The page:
I was met with this response: “Dear Mark, The school’s security provider has identified as a significant risk factor any persons remaining stationary on the sidewalk in front of the school. As you were stationary on the sidewalk in front of the school, you were asked to move along in the same manner any other similarly situated person is asked. If you have any other questions, please contact Maimonides’ counsel. Thank you. Merav Cohen, Director of Administration”
If you consider threats of violence as the benchmark for your interactions with the public as “reasonable”, that is dangerous and you need to reevaluate your administration and security. A public sidewalk is public, a person with a disability stopping to rest is not a threat. The only threat in this situation was a security guard with an ax to grind and an administration that does not value the safety of the community, if violence and aggression are “reasonable.”
These experiences have led me to feel unsafe. I find myself questioning if I want to go out into the world. I think to myself, is something going to happen today? I have been training in martial arts for four years. This is a direct result of living with a disability. I make sure I watch my surroundings and keep myself ready in case I need to respond. People have suggested wearing a body cam at all times. Selfishly, I shouldn’t have to. People with disabilities should not have to worry about their safety from others while navigating the world. I can only speak for myself, but I have to consider day to day, without the added weight.
So in sharing these stories and these facts, I hope to bring awareness to this crisis and make the invisible, visible. I also want others with disabilities to know, you are not alone. You are seen and you are supported. If you don’t have a disability, I want to share a little of an experience that you might not have encountered before. I also want to request a call for action, self-awareness. We all face challenges everyday. The world is stressful. So, if you’re struggling, reach out. Ask for support. It’s the best thing you can do for you and for those who you meet. The one truth in the response from the school, we all deserve dignity, respect and safety. They however were wrong about the simple truth that underlies the interaction with them and with others mentioned. This is not about “feelings.” This is about safety. This is about human rights.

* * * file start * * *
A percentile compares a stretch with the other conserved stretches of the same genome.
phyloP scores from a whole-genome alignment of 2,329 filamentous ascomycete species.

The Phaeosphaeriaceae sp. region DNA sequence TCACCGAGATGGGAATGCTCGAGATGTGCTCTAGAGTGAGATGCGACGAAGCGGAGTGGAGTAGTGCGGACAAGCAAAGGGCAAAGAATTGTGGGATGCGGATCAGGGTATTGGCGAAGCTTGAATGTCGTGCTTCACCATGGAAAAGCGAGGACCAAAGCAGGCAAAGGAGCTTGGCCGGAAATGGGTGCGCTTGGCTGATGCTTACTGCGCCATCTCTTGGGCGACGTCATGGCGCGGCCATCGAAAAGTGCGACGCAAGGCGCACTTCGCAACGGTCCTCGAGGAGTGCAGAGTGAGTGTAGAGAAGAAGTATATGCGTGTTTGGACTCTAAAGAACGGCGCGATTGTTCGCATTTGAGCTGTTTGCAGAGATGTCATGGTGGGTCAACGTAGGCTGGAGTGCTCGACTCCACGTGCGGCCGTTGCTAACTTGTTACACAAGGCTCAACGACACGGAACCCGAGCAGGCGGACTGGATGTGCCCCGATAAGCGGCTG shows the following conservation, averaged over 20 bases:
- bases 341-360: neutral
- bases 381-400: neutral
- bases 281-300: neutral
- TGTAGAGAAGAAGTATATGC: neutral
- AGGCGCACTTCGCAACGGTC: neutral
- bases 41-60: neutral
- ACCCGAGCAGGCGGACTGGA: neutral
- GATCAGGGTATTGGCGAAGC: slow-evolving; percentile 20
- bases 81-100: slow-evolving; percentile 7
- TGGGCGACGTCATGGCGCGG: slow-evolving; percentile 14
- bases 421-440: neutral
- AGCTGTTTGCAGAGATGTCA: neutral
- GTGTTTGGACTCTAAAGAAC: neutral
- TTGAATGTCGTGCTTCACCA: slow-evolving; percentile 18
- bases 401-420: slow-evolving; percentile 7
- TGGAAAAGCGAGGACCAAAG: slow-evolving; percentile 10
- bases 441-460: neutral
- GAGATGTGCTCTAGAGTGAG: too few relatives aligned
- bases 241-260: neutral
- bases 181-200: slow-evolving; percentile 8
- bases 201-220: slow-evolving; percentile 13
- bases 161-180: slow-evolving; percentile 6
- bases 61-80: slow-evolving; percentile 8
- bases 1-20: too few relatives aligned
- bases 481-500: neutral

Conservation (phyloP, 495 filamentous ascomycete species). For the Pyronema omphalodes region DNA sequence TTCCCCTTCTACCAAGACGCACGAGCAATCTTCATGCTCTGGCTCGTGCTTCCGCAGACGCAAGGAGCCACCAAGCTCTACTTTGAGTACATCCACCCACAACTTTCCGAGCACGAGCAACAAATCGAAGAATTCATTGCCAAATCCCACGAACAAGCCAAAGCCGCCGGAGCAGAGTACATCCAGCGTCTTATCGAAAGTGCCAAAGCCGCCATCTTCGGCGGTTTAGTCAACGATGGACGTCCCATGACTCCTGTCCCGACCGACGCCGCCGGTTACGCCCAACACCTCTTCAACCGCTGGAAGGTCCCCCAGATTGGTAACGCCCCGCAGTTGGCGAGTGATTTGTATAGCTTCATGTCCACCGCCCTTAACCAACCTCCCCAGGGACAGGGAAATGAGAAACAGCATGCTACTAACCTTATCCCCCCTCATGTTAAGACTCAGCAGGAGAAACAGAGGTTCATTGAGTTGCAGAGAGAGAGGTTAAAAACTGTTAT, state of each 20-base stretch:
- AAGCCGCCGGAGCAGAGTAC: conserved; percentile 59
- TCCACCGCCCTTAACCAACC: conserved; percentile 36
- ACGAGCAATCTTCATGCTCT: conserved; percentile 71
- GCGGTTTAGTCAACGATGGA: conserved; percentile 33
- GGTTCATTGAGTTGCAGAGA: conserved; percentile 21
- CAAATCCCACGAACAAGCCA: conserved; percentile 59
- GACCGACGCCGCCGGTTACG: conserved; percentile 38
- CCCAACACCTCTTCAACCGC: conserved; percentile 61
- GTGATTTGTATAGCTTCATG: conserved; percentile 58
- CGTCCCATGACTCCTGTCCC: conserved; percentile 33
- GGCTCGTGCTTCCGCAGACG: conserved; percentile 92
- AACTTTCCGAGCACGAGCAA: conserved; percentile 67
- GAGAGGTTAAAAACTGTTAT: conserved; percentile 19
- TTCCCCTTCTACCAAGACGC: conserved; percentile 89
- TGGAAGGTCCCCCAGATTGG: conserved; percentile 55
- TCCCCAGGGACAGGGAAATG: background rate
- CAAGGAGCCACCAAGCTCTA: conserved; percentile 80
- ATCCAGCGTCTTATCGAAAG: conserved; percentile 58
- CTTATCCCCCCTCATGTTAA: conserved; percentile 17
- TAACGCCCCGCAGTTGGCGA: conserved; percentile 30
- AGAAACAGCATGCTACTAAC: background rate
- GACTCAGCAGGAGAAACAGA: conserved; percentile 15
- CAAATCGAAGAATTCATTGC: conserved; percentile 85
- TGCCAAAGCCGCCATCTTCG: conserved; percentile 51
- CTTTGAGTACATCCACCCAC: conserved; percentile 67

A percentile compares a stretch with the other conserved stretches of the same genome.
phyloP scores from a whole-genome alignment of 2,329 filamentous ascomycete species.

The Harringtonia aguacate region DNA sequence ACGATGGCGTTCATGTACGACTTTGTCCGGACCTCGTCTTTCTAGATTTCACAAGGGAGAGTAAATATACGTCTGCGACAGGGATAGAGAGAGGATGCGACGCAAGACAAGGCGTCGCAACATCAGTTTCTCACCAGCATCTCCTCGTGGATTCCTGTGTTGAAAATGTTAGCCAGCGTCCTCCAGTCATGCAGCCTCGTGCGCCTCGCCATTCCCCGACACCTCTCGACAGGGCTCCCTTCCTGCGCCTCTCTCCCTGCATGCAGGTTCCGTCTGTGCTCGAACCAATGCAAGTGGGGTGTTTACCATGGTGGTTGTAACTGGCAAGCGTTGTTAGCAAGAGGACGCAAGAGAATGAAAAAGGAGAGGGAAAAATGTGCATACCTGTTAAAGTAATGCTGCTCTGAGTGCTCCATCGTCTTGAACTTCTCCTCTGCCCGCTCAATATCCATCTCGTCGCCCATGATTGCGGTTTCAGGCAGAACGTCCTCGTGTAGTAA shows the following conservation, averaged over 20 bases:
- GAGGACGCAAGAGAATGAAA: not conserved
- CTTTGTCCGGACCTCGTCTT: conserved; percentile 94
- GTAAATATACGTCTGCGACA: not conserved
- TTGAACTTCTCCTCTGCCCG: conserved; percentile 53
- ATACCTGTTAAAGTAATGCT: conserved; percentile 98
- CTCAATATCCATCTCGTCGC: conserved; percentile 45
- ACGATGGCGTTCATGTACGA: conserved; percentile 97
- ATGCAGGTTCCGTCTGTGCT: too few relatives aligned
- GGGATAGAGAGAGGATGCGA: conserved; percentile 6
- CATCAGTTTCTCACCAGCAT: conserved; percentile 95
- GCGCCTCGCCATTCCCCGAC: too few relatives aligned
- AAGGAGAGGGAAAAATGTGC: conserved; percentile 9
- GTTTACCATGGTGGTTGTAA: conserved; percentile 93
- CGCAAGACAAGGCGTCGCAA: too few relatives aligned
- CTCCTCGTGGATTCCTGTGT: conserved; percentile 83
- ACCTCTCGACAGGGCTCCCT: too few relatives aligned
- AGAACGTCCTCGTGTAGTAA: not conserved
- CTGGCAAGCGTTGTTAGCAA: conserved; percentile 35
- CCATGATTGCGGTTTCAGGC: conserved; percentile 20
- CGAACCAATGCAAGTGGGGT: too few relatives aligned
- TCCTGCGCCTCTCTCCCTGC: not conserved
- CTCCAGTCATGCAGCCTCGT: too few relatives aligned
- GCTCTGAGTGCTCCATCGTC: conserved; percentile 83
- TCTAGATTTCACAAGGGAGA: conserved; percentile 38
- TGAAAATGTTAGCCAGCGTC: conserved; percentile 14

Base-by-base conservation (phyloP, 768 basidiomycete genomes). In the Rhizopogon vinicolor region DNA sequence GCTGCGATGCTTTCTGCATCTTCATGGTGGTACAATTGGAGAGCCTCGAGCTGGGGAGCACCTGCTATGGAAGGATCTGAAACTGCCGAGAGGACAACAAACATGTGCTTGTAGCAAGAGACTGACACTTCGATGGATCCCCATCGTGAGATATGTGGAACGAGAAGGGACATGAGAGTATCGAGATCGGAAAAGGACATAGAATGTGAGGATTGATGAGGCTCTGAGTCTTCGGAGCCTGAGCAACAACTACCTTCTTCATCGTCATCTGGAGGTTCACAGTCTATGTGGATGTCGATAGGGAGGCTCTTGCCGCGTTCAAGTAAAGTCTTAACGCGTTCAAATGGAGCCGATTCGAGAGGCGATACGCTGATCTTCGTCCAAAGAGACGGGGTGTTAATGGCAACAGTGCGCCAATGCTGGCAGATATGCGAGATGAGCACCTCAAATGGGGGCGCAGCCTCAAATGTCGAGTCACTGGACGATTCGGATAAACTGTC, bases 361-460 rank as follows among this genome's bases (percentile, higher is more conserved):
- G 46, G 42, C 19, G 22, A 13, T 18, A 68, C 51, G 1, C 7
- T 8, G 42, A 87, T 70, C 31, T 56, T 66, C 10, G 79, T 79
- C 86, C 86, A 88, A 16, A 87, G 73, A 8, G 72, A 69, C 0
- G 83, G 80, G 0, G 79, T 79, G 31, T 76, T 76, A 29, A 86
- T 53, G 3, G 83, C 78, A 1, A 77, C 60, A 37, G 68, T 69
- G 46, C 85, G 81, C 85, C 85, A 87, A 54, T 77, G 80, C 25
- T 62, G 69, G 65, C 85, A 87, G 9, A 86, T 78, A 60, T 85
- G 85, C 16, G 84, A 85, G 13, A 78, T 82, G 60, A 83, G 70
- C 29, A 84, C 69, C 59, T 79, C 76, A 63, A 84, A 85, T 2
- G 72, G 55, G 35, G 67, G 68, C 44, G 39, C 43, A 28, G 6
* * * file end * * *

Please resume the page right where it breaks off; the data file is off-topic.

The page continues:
Morgan, C. (n.d.). The unacknowledged crisis of violence against disabled people – center for disability rights. Cdrnys.org. Retrieved May 21, 2023, from https://cdrnys.org/blog/advocacy/the-unacknowledged-crisis-of-violence-against-disabled-people/
United States. Department of Justice. Office of Justice Programs. Bureau of Justice Statistics. (2017). Crimes Against Persons with Disabilities, 2009-2015 by E. Harrell. Retrieved from https://www.bjs.gov/content/pub/pdf/capd0915st.pdf